The following table records the observed number of births at a hospital in four consecutive quarterly periods:

\begin{array}{|c|c|c|c|c|} \hline Quarters & Jan-Mar & Apr-Jun & Jul-Sep & Oct-Dec \\ \hline \text{Number of births} & 110 & 57 & 53 & 80 \\ \hline \end{array}

It is conjectured that twice as many babies are born during the January-March quarter than are born in any of the other three quarters. At $\alpha = 0.05$, test if the data strongly contradicts the stated conjecture.

I have the null hypothesis being

$$H_0: p_1 = 0.4, p_2 = 0.2, p_3 = 0.2, p_4 = 0.2$$

$$H_a: \text{One of these equalities does not hold}$$

Peason's Test for Goodness of Fit gives

$$X^2 = \sum_{i=1}^k \frac{(O_i - E_i)^2}{E_i} \approx 8.47$$

However, my SAS output and the F table give contradicting results, so I think I am interpreting one incorrectly.

SAS Output:

enter image description here

This would indicate a rejection of the null hypothesis at $\alpha = 0.05$.

However, an F table with $df_1 = 2$, $df_2=3$ gives $9.5521$ which would indicate that we do not reject the null hypothesis since $8.47 \lt 9.5521$.

  • $\begingroup$ It just occured to me that the F table and Chi-Square table may not be the same. I interpreted $X_{3}^2$ as being an F value with df of 2 and 3 but the 2 was for Chi-Squared. A chi-squared table give 7.81, thus rejecting the null hypothesis. $\endgroup$ – Remy Dec 2 '17 at 22:21

Subject to the null hypothesis and based on $n = 300$ observations, the expected numbers of births in the four quarters are $E_i =120,\, E_2 = 60,\, E_3 = 60,\, E_4 = 60.$

Then the chi-squared goodness-of-fit (GOF) statistic is $Q = \sum_{i=1}^4 \frac{(X_i = E_i)^2}{E_i} = 8.467,$ as you have found.

Because all of the $E_i > 5,$ the GOF statistic $Q$ is approximately distributed as $\mathsf{Chisq}(df=4-1 = 3).$ The critical value for a test at the 5% level is $q = 7.815$ because 7.815 cuts 5% of the probability from the upper tail of the distribution $\mathsf{Chisq}(df=3).$ You can get the critical value from printed tables of the chi-squared distribution or using software. The value from R statistical software is shown below.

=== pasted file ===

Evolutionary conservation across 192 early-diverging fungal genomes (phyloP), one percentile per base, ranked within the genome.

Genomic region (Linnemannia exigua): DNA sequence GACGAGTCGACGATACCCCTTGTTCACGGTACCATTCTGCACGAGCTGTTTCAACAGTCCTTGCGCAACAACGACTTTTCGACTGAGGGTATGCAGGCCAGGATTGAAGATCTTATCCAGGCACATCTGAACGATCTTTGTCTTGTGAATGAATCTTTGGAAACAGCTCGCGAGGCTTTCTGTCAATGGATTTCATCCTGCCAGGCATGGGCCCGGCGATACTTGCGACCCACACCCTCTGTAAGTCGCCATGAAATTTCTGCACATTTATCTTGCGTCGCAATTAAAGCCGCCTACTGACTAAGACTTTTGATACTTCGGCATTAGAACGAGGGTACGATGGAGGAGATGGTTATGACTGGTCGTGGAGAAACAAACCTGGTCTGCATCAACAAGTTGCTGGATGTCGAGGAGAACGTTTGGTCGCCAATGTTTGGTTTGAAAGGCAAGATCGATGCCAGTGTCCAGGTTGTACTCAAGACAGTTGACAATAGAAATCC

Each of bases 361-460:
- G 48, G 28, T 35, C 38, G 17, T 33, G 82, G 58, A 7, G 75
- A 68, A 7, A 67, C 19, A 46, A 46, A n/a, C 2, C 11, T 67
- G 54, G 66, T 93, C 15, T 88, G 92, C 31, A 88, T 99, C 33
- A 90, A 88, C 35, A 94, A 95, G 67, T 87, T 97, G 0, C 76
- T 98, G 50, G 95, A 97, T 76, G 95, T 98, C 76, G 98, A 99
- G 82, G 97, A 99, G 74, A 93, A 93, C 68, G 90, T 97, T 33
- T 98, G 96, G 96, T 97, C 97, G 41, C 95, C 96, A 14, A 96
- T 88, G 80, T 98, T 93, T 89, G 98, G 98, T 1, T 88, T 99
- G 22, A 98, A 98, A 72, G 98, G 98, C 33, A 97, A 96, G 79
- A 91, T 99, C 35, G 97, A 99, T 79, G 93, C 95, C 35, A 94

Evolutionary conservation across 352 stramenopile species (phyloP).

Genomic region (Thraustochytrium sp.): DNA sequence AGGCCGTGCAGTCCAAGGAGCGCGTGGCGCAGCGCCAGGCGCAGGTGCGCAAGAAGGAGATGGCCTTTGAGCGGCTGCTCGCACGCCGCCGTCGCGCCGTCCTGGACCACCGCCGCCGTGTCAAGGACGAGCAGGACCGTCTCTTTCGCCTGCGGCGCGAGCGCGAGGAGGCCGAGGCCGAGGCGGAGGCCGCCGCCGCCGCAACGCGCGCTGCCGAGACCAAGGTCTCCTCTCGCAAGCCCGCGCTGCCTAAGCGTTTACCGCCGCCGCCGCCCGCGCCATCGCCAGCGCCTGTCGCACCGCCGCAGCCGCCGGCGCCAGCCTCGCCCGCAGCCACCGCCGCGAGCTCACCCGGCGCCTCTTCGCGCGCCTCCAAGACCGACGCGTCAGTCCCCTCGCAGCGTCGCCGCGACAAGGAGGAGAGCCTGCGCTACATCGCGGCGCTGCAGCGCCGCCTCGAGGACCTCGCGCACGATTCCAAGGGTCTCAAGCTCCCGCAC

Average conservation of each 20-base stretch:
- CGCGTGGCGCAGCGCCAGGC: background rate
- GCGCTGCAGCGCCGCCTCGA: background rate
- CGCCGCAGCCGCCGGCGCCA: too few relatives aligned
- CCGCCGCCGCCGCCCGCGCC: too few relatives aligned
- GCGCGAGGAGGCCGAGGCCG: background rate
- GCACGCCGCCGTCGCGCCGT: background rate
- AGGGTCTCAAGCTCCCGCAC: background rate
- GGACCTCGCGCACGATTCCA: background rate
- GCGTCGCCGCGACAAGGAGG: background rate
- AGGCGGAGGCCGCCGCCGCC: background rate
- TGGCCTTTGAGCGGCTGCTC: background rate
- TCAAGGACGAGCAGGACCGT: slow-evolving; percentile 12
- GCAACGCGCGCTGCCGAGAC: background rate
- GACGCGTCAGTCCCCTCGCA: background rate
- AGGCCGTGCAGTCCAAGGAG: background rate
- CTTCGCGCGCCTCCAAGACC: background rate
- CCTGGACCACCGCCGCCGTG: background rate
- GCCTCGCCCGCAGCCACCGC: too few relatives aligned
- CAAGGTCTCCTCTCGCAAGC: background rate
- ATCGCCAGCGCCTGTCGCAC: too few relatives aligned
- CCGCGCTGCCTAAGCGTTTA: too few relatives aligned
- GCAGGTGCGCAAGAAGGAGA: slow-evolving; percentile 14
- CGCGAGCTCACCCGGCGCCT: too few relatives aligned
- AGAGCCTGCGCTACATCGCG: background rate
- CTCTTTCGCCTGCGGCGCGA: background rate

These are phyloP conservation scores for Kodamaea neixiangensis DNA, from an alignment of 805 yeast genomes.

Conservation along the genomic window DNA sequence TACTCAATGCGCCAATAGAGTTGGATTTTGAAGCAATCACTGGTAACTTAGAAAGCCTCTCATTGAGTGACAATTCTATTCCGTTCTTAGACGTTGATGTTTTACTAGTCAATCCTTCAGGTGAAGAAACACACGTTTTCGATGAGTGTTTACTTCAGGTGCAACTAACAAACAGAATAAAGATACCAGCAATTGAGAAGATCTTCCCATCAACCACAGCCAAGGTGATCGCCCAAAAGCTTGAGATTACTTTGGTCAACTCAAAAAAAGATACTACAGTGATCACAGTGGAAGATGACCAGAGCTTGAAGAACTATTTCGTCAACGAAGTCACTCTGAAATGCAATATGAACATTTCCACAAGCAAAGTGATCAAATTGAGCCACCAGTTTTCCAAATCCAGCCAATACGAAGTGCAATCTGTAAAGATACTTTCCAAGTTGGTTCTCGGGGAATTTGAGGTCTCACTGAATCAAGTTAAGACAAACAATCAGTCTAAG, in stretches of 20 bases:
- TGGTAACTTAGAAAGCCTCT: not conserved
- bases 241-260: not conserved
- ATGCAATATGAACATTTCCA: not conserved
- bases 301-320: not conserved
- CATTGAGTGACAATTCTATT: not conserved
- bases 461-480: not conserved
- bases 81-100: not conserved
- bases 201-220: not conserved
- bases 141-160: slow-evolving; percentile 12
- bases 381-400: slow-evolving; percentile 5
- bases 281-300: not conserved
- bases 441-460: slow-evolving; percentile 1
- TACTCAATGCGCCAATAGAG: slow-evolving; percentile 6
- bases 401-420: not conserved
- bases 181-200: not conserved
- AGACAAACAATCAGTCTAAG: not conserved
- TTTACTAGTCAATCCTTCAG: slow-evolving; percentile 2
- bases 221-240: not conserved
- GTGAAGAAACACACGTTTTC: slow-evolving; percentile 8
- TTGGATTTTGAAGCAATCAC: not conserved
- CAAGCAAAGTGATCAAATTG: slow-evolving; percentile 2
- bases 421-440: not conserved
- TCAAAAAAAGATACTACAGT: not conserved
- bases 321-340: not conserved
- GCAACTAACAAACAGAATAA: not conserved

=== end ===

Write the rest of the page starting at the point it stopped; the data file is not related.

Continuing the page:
qchisq(.95, 3)
##  7.814728

Because $Q = 8.467 > q = 7.815$ you can reject (at level 5%) the null hypothesis that the quarterly birth distribution is $p = (.4, .2, .2, .2).$

The SAS output shows the P-value, which is the probability that a random variable with distribution $\mathsf{Chisq}(df=3)$ exceeds 8.467. The P-value 0.0373 is found using R as follows:

1 - pchisq(8.467, 3)
## 0.03728462

You are correct that F and chi-squared are two different families of distributions, and that you should not use the F-distribution for this test.

[F-distributions can be used to compare two variances or to do the main test for most analysis of variance (ANOVA) designs.]

In the figure below, the critical value $q = 7.815$ is shown as an orange dashed line; 5% of the area under the density curve is to the right of this line. The observed value of the GOF statistic $Q = 8.467$ is shown as a solid black line; the P-value is the area under the density curve to the right of this line.

enter image description here


Your Answer

By clicking “Post Your Answer”, you agree to our terms of service, privacy policy and cookie policy

Not the answer you're looking for? Browse other questions tagged or ask your own question.